The paper, seen by Reuters, urges governments to monitor "traveling imams inciting to violence, talent spotters, recruiters and other leading figures and their movements within the European Union."
The document says European countries should collect and exchange information on these "radical inspirational figures," and pay special attention to diminishing their influence in prisons.
European intelligence services have placed Muslim minorities under close scrutiny since after the 9/11 attacks.
The spying ranges from tracking bank accounts of alleged terror suspects to monitoring mosques and Friday sermons.
The United Kingdom has gone as far as putting on the terror watch list every single British Muslim who travels to the holy city of Makkah to perform hajj or umra to filter out those who might be linked to Al-Qaeda.
The paper, an updated version of an action plan first adopted in 2005, has already been agreed by EU ambassadors and is expected to be rubber-stamped by EU governments later this month.
EU states are urged to ensure that the basic training of all police forces includes teaching on Islam, radicalization and recruitment, and to do the same with teachers and social workers.
The paper further presses EU states to see how they can help promote moderate, home-grown Islam to "counteract the effects of the radical message and stress the incompatibility of such a message with the main principles and values of Islam."
It also called on states to support the training of imams in language and teaching skills.
"Member states should encourage the Muslim communities not to rely on external imams, but also to ensure that imams are trained and recruited from their own communities," reads the confidential paper.
Several European countries, including the Netherlands and Germany, have introduced training programs and teaching courses to groom home-grown imams in cooperation with Islamic organizations and colleges.
Others like Britain have set advisory boards and umbrella groups for imams.
Imams and experts, however, cautioned the efforts would create a generation of imams with sketchy information about Islam rather than an in-depth knowledge to be able to strike the right balance between reality and religion.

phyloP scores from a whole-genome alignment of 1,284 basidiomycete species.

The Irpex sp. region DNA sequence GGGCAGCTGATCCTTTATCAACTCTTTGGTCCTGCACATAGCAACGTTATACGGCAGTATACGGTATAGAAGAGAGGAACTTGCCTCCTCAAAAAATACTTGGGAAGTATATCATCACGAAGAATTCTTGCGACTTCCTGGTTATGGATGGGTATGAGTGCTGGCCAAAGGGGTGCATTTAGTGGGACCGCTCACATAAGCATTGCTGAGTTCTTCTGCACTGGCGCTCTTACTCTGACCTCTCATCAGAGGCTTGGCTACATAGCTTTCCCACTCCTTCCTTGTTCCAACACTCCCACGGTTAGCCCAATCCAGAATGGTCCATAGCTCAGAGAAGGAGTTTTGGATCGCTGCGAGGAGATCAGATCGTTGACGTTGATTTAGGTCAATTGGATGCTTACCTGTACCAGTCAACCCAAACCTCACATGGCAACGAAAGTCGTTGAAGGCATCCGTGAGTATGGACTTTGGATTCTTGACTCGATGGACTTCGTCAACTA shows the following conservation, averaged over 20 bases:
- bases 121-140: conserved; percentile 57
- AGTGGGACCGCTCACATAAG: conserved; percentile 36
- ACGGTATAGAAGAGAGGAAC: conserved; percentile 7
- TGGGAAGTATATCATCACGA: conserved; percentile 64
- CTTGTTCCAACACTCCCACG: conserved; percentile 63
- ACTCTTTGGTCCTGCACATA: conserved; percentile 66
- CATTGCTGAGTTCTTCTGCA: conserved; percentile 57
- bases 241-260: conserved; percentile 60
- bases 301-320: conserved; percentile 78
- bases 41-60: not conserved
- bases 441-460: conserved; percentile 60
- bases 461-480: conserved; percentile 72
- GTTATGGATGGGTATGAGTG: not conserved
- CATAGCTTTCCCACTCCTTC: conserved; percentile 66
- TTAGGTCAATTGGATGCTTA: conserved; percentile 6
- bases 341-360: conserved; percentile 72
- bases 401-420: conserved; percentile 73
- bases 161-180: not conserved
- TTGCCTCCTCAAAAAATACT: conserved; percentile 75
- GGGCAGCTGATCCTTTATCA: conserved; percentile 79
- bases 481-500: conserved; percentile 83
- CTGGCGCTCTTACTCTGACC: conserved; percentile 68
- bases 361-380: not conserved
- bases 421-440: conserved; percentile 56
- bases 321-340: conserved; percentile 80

The revised plan urges EU states to check the Web more closely for fundamentalist activities, asking them to consider systematically investigating radical sites.
States are encouraged to "consider" raising the issue of hate speech on Internet with web service providers.
The document further maintains that EU officials must become more visible in Muslim media to make the bloc "better understood."
The confidential European paper says national security authorities should seek to share more information with partner countries on "individuals who may have been involved in radicalization, including potential terrorists trained inside or outside the EU".
It suggest that this should be done "with due regard for data protection considerations."
The EU expected "tortuous negotiations" with Washington on a new trans-Atlantic deal on airline passenger information.
An interim deal allowing the US to use personal information on air passengers for anti-terror investigations expires in July.
The EU is to decide in February on its strategy and timeline for the talks on a new accord.
The European Parliament has sought guarantees that privacy of passengers is protected.
The US Automated Targeting System (ATS) has drawn criticism since it became clear that it has been assessing millions of people — Americans and foreigners — since 2002.
Ever since the 9/11 attacks, the Bush administration has secretly been tapping into the vast global database of confidential financial transactions.
It has also been taping into the more comprehensive Passenger Name Record database which is created by global travel reservation services that handle reservations for most airlines as well as for Internet sites.Güncelleme Tarihi: 20 Eylül 2018, 18:16